Bosniak member of the Presidency
Croat member of the Presidency
Serb member of the Presidency
This lists parties that won seats. See the complete results below.
The elections for the House of Representatives were divided into two; one for the Federation of Bosnia and Herzegovina and one for Republika Srpska. In the presidential election, voters in the Federation elected Bosniak Denis Bećirović and re-elected Croat Željko Komšić, while voters in Republika Srpska elected Serb Željka Cvijanović. The Party of Democratic Action emerged as the largest party in the House of Representatives, winning 9 of the 42 seats.
At the 2018 Bosnian general election, Šefik Džaferović of the Party of Democratic Action (SDA), Željko Komšić of the Democratic Front (DF) and Milorad Dodik of the Alliance of Independent Social Democrats (SNSD) were elected as the new Bosnian Presidency members, succeeding Bakir Izetbegović, Dragan Čović and Mladen Ivanić respectively. The SDA emerged as the largest party in the national House of Representatives, winning 9 of the 42 seats.
There was controversy over the election of the Croat member, as the non-nationalist candidate Željko Komšić won against the nationalist Dragan Čović (HDZ BiH) with the help of Bosniak voters, with Komšić winning first place almost exclusively in municipalities without a Croat relative majority. The result prompted protests of Croats accusing Bosniaks of out-voting and calling for the creation of their own entity or electoral constituency. In the following days, protests were held in the city of Mostar with signs "Not my president". In the days following the election, several municipalities with Croat majority declared Komšić persona non grata.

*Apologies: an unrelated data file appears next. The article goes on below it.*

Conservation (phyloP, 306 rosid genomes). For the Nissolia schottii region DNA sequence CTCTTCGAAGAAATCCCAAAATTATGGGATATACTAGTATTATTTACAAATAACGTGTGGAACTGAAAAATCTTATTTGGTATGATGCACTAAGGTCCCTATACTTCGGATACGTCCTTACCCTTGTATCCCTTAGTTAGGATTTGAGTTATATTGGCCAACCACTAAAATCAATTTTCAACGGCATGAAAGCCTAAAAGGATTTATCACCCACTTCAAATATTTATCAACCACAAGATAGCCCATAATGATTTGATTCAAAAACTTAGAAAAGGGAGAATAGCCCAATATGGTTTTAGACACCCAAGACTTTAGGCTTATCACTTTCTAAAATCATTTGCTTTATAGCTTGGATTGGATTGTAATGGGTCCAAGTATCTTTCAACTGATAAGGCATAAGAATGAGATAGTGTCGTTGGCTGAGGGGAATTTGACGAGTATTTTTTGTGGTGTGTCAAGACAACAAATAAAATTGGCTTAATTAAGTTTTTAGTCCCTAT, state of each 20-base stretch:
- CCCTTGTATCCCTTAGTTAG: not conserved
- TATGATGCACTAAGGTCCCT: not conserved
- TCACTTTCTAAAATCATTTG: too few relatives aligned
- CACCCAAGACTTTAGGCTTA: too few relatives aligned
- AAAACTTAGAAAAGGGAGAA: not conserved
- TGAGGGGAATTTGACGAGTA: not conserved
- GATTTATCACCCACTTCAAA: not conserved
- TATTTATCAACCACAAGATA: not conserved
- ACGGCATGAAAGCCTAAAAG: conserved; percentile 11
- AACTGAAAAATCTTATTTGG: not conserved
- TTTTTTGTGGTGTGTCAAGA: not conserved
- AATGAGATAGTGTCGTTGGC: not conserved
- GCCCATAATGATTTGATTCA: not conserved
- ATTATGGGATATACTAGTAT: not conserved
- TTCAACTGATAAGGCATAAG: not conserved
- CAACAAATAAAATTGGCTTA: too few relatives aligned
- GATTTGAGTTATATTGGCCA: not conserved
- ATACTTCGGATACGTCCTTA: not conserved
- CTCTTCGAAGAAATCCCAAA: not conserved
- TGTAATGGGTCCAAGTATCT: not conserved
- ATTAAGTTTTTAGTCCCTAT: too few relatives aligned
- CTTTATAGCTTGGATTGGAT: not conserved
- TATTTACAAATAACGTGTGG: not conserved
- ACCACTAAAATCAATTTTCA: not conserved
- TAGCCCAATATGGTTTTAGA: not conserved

Following the 2018 election, the new Council of Ministers cabinet was confirmed by the House of Representatives after a one-year governmental formation crisis. The SNSD's Zoran Tegeltija was appointed Chairman of the Council of Ministers on 23 December 2019.
Tegeltija's Cabinet is supported by a coalition of the SNSD, the Croatian Democratic Union, the SDA, the DF and the Democratic People's Alliance. The major opposition is the coalition of the Social Democratic Party (SDP), Our Party (NS) and the People and Justice (NiP) party. The coalition of the Serb Democratic Party (SDS) and the Party of Democratic Progress (PDP) is the major opposition in Republika Srpska.
In the Bosnian municipal elections that took place in November 2020, there were significant defeats for the ruling parties SDA and SNSD. The SDA lost, among other municipalities, Centar, Novo Sarajevo and Ilidža to a social-liberal coalition to which the SDP, NS and NiP belong. The SNSD lost Banja Luka, to the liberal-conservative PDP and was also unable to assert itself against the moderately nationalist SDS in Bijeljina.